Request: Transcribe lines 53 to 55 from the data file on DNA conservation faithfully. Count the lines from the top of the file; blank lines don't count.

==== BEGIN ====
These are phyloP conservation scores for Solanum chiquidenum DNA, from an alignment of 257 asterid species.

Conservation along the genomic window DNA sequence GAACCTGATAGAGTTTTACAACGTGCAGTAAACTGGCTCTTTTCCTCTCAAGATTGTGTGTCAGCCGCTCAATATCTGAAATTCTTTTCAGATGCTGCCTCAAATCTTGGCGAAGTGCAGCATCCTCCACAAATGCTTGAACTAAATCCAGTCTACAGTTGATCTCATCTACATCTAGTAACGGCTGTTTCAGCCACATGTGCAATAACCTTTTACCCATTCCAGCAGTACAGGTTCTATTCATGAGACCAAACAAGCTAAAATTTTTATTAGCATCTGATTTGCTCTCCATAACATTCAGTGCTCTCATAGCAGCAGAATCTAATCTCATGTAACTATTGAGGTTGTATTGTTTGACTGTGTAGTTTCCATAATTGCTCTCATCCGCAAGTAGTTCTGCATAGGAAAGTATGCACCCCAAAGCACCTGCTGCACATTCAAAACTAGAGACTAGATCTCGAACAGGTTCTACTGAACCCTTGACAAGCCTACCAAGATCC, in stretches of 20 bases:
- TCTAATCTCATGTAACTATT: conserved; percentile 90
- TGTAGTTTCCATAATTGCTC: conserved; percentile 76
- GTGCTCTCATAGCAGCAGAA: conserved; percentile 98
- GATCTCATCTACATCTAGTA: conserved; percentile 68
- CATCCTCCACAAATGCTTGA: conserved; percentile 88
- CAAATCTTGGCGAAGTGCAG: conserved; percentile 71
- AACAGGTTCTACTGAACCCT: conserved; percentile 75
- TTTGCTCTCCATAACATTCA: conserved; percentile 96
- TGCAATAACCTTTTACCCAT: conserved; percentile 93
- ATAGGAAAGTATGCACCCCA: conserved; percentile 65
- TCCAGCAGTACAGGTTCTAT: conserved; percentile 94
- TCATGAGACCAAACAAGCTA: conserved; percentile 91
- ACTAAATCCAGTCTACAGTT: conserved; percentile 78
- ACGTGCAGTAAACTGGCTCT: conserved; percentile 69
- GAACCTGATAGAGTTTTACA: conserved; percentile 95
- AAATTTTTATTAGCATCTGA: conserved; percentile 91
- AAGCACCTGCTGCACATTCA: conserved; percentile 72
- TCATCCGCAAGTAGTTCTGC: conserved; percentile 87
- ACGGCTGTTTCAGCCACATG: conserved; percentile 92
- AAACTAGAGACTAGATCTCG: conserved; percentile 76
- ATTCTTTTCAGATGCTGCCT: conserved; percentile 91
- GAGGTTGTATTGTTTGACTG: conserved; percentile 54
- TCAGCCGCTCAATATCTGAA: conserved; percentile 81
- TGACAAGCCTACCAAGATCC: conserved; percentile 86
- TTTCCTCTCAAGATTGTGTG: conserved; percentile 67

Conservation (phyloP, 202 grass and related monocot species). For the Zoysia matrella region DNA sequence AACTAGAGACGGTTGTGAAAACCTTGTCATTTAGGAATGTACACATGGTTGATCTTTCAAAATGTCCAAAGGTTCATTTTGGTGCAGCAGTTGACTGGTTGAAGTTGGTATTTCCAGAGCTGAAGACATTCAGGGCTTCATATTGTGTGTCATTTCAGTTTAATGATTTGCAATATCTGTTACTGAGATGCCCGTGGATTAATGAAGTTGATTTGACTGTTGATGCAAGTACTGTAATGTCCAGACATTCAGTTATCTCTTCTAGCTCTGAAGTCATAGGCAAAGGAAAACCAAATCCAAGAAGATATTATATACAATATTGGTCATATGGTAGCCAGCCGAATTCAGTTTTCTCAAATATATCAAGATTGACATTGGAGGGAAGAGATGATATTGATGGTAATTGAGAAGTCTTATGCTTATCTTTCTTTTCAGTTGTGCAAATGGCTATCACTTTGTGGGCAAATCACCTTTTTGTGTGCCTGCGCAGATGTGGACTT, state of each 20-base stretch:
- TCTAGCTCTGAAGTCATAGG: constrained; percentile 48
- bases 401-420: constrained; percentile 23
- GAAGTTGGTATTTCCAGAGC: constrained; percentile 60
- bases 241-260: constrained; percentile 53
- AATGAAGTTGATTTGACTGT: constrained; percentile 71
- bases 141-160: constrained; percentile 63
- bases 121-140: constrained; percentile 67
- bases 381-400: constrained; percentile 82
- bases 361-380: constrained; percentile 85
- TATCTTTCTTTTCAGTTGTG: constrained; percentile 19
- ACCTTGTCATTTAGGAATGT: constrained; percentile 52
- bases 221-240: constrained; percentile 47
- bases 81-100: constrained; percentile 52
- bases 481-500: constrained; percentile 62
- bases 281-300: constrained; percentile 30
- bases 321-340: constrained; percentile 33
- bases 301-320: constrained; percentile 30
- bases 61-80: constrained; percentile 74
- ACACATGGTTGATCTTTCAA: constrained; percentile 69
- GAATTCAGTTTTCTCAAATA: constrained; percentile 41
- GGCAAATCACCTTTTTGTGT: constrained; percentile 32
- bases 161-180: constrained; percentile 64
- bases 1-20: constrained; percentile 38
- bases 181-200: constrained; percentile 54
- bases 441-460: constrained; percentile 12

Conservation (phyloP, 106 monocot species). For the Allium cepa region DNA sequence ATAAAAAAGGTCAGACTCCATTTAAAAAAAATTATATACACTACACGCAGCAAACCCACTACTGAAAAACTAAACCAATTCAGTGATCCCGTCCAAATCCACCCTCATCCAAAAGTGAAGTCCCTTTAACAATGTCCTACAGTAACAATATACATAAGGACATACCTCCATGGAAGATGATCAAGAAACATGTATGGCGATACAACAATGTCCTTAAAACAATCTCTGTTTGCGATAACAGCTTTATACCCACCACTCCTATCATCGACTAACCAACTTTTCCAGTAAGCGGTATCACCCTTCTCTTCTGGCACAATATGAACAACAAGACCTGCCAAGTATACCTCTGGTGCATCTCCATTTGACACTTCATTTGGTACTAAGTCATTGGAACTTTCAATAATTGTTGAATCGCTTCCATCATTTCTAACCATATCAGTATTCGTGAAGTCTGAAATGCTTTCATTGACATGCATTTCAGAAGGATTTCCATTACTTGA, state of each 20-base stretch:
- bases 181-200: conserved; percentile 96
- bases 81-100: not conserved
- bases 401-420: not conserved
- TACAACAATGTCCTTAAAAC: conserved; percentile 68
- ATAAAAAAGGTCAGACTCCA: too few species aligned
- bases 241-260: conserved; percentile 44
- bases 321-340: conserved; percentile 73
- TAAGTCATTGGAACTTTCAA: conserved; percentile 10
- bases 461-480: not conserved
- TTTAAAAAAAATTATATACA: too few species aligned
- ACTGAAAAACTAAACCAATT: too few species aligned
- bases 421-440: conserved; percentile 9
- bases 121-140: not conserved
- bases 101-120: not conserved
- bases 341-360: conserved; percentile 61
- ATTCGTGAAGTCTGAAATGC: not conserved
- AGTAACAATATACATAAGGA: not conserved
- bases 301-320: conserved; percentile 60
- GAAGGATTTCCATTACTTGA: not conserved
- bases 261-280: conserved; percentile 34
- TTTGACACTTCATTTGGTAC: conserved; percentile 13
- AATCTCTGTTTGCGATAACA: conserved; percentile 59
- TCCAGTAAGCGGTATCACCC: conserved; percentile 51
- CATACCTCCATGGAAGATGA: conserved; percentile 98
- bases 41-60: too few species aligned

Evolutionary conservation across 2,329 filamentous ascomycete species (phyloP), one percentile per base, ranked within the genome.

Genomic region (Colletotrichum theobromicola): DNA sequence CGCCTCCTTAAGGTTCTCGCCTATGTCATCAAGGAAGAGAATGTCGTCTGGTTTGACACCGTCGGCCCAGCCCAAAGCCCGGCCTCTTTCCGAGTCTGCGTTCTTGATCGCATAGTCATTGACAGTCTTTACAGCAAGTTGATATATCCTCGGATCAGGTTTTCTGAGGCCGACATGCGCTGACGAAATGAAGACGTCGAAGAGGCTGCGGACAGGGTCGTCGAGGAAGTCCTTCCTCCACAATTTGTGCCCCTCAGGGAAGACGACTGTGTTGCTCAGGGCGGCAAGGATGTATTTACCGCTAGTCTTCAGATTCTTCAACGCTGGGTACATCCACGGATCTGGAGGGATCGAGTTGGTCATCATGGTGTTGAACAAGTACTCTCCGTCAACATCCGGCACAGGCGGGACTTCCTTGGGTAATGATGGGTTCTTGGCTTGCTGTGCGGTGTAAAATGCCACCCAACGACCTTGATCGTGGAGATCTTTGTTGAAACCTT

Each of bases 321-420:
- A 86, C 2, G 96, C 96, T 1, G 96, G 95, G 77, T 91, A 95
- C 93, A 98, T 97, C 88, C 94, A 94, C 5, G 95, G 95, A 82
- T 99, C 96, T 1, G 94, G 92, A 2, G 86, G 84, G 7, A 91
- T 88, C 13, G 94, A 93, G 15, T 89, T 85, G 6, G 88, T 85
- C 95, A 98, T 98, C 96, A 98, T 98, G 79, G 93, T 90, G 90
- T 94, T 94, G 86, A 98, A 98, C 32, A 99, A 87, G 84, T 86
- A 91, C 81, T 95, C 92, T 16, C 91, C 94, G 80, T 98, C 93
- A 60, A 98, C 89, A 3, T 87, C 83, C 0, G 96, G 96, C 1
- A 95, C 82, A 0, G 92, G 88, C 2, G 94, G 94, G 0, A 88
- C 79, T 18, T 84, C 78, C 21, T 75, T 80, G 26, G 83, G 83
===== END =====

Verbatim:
- bases 441-460: constrained; percentile 12

Conservation (phyloP, 106 monocot species). For the Allium cepa region DNA sequence ATAAAAAAGGTCAGACTCCATTTAAAAAAAATTATATACACTACACGCAGCAAACCCACTACTGAAAAACTAAACCAATTCAGTGATCCCGTCCAAATCCACCCTCATCCAAAAGTGAAGTCCCTTTAACAATGTCCTACAGTAACAATATACATAAGGACATACCTCCATGGAAGATGATCAAGAAACATGTATGGCGATACAACAATGTCCTTAAAACAATCTCTGTTTGCGATAACAGCTTTATACCCACCACTCCTATCATCGACTAACCAACTTTTCCAGTAAGCGGTATCACCCTTCTCTTCTGGCACAATATGAACAACAAGACCTGCCAAGTATACCTCTGGTGCATCTCCATTTGACACTTCATTTGGTACTAAGTCATTGGAACTTTCAATAATTGTTGAATCGCTTCCATCATTTCTAACCATATCAGTATTCGTGAAGTCTGAAATGCTTTCATTGACATGCATTTCAGAAGGATTTCCATTACTTGA, state of each 20-base stretch:
- bases 181-200: conserved; percentile 96